The Toronto stock market was higher Tuesday after emerging market worries helped spark a series of sharp losses.
The S&P/TSX composite index ran ahead 87.39 points to 13,669.68 as investors also looked to a major deal in the financial sector.
Bank of Montreal is offering to buy U.K.-based investment manager F&C Asset Management PLC in a cash deal valued at $1.3-billion. BMO shares dipped 56 cents to $69.90.
The Canadian dollar was lower after closing at a 4 1/2 year low on Monday, down 0.44 of a cent to 89.55 cents (U.S.).
U.S. indexes were higher as traders shrugged off a surprisingly weak durable goods orders report for December and concentrated on other data showing U.S. consumer confidence has reached its highest point since August on the strength of a brighter view of the job market and business conditions.
The U.S. Conference Board’s consumer confidence index rose to 80.7 this month from a December reading of 77.5.
The Dow Jones industrials were up 80.91 points to 15,918.79, the Nasdaq composite index moved up 11.74 points to 4,095.35 while the S&P 500 index rose 10.19 points to 1,791.75.
Markets have been severely buffeted over the last few sessions on concerns about emerging markets, including slowing growth in China, the world’s second biggest economy.
Investors have also been jittery because of currency turmoil involving countries such as the Turkish lira, the Russian ruble and the Indian rupee as investors wonder how the Federal Reserve’s policy to reduce its monetary stimulus impacts on them.
“What’s fearful is that currency instability often leads to economic and stock instability,” observed John Stephenson, portfolio manager at First Asset Funds.
The Fed’s massive bond purchases over the last few years has resulted in a stream of cheap money into those markets. But now the central bank is cutting back on those asset purchases.
The Fed makes its next interest rate announcement Wednesday and markets widely expect it to further pare its bond purchases by another $10-billion (U.S.) a month to $65-billion.
At the same time, analysts have suggested that North American stock markets were vulnerable to a correction after Fed monetary easing helped underpin a strong rally on many equity markets last year that left the S&P 500 alone up about 30 per cent for 2013.
“Investors have said we had some dodgy data, we had a selloff, the market has come off a bit, it’s down for the year (by over four per cent),” added Stephenson.
“We’ve had a correction, I don’t see us going down ten per cent, and three, four per cent, that’s a pretty healthy correction and it’s time to start looking to buy.”
All TSX sectors were higher with gains paced by a 2.4 per cent rise in the base metals sector while March copper on the Nymex was unchanged at $3.26 (U.S.) a pound. Teck Resources was up 75 cents to $27.63 (Canadian).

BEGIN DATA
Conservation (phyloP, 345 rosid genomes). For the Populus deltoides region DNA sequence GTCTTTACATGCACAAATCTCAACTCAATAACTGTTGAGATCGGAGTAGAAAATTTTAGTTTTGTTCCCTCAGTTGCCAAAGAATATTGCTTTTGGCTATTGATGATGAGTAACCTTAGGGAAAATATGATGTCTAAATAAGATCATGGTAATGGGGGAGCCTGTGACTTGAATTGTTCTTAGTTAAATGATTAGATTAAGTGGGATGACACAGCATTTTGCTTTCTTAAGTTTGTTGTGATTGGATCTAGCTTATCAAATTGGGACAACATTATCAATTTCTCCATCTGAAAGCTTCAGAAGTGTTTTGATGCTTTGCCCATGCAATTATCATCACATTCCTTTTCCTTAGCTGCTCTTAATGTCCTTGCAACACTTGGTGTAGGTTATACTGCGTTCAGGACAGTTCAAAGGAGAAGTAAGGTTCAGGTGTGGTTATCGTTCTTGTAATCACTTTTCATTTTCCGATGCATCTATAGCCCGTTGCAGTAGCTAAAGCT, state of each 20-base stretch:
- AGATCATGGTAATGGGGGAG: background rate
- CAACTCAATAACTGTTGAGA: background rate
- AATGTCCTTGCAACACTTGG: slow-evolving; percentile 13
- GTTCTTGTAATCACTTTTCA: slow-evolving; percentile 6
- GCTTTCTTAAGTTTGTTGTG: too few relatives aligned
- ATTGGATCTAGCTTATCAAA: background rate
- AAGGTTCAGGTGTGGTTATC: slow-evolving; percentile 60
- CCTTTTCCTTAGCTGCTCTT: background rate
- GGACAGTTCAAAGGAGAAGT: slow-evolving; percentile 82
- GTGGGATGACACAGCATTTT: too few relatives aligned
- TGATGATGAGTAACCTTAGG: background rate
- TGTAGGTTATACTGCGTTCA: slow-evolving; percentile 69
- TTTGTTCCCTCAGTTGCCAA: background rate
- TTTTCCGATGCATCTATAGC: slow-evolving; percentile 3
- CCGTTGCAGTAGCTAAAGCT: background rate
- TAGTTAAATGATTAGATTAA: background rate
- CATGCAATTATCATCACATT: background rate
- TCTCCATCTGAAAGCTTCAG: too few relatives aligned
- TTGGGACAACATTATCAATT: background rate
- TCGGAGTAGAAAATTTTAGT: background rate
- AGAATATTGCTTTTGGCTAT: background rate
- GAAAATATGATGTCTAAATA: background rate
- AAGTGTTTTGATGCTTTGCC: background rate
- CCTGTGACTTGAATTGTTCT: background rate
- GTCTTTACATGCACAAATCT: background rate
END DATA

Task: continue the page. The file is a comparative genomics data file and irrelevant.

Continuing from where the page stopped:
First Quantum Minerals says it expects its Cobre Panama project will cost about $6.4-billion (U.S.), up from an earlier estimate of $6.2-billion. But it added the mine will produce about 320,000 tonnes of copper annually over the life of the mine, up about 20 per cent and First Quantum shares gained 38 cents to $20.22.
February bullion declined $11.10 to $1,252.30 (U.S.) an ounce and the gold sector moved up 1.66 per cent. Primero Mining ran up 21 cents to $6.10 (Canadian) while Barrick Gold rose 39 cents to $21.
The tech sector rose 1.5 per cent with BlackBerry ahead 32 cents to $11.16 as the company said that it’s making several changes to its BlackBerry 10 smartphone operating system, including a revised incoming call screen.
Oil prices recovered after two days of steep losses with the March crude contract on the New York Mercantile Exchange up $1.76 to $97.48 (U.S.) a barrel. The energy sector rose almost 0.7 per cent and Canadian Natural Resources advanced 65 cents to $36.02 (Canadian).
Financials also lifted the TSX as Sun Life Financial moved up 59 cents to $36.94.
In earnings news, automaker Ford earned $3-billion, or 74 cents per share, in the final quarter of 2013, but that was largely because of a one-time tax gain. Excluding the gain, net income was 31 cents per share, topping analysts’ forecast of 27 cents. Fourth-quarter revenue rose 3.5 per cent to $37.6-billion and its shares inched one cent higher to $15.72.
Apple shares were down 7.25 per cent to $510.57 (U.S.) even as the company reported its best quarter, hitting new quarterly highs for the sales of its most popular products. But it also delivered a revenue forecast that fell below analysts’ predictions for the current quarter.
Overseas, London’s FTSE 100 index advanced 0.49 per cent, Frankfurt’s DAX rose 0.67 per cent while the Paris CAC 40 was up 1.2 per cent.